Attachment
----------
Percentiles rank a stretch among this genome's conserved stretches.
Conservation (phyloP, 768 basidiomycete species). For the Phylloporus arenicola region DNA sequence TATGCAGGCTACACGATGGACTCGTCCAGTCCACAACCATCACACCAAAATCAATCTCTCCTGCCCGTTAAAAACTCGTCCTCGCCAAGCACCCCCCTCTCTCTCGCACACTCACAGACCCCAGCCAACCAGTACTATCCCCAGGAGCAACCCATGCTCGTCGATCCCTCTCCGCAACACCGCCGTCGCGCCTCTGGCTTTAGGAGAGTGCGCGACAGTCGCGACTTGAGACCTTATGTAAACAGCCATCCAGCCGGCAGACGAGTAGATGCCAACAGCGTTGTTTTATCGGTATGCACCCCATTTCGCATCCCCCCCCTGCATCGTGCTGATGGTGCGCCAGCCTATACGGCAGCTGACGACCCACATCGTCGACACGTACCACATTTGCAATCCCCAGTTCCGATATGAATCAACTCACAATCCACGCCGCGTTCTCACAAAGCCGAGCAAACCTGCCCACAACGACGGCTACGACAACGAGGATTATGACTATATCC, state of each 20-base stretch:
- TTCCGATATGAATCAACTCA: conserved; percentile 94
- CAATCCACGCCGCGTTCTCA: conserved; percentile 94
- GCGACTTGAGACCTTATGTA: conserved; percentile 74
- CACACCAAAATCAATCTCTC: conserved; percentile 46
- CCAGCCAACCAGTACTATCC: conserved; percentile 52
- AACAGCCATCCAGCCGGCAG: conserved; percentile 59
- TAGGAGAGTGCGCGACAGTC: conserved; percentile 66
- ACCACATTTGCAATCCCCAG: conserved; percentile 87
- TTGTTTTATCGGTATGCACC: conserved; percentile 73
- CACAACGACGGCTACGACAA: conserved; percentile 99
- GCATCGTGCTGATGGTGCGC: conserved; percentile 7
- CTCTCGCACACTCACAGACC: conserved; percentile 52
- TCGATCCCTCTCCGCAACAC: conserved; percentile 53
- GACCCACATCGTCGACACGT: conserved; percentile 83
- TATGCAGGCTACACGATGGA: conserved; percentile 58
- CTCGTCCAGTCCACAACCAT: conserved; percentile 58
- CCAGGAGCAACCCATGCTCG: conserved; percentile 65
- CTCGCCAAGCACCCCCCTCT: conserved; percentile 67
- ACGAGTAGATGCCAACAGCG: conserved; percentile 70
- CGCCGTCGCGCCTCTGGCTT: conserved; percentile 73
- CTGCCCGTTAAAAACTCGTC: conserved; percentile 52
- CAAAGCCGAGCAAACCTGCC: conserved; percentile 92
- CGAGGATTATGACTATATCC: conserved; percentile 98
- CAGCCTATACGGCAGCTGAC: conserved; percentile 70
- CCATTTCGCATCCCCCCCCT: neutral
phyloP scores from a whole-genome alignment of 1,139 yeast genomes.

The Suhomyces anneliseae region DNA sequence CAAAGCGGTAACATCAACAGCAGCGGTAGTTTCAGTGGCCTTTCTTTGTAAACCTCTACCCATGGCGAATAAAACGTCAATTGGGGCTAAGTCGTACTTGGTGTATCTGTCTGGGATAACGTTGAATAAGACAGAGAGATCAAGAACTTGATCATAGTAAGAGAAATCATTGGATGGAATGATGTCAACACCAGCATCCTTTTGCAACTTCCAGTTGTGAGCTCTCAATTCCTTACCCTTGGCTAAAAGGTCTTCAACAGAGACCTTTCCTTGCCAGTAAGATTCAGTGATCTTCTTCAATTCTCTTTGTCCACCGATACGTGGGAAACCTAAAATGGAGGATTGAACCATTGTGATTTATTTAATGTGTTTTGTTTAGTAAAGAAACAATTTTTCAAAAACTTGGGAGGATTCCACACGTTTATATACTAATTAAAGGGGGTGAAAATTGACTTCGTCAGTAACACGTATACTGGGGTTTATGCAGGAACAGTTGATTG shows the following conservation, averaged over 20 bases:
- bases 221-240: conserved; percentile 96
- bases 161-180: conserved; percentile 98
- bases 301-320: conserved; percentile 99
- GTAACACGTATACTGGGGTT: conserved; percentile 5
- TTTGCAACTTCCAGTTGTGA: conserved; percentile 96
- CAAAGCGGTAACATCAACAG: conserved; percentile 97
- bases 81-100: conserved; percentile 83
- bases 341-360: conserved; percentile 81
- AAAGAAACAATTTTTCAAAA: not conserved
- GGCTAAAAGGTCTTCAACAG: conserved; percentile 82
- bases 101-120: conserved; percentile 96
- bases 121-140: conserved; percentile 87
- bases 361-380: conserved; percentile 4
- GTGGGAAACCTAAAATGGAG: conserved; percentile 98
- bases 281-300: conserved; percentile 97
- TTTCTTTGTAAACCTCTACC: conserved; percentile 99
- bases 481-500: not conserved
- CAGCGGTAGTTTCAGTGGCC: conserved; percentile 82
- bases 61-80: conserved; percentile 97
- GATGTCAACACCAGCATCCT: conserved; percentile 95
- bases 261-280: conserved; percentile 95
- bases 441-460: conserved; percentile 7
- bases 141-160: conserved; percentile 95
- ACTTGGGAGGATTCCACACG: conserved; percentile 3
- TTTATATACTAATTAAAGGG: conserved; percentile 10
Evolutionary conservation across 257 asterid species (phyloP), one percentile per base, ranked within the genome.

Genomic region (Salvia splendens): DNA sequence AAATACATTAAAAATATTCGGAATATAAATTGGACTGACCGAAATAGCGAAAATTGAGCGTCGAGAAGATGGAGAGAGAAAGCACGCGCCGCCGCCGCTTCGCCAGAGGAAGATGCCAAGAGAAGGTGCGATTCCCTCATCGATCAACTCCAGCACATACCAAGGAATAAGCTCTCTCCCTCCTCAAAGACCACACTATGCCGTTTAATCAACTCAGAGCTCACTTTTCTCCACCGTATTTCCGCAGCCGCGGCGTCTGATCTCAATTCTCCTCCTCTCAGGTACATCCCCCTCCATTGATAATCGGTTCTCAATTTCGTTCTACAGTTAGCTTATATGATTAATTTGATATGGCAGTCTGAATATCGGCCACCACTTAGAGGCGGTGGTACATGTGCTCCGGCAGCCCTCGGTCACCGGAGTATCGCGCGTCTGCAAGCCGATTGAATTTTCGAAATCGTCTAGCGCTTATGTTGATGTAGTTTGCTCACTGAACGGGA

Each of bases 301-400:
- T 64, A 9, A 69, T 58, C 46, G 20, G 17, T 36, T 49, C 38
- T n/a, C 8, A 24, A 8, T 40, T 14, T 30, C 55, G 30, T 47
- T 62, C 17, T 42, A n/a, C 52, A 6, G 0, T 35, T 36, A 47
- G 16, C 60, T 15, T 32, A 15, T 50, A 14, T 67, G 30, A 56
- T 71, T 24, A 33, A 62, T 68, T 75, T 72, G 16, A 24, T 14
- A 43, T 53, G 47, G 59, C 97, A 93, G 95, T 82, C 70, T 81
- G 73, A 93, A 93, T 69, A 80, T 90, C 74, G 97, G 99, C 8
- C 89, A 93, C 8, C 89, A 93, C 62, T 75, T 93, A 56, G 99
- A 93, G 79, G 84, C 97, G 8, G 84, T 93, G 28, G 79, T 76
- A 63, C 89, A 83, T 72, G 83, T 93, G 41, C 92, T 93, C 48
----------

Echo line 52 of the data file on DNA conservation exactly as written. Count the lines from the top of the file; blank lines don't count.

- bases 141-160: conserved; percentile 95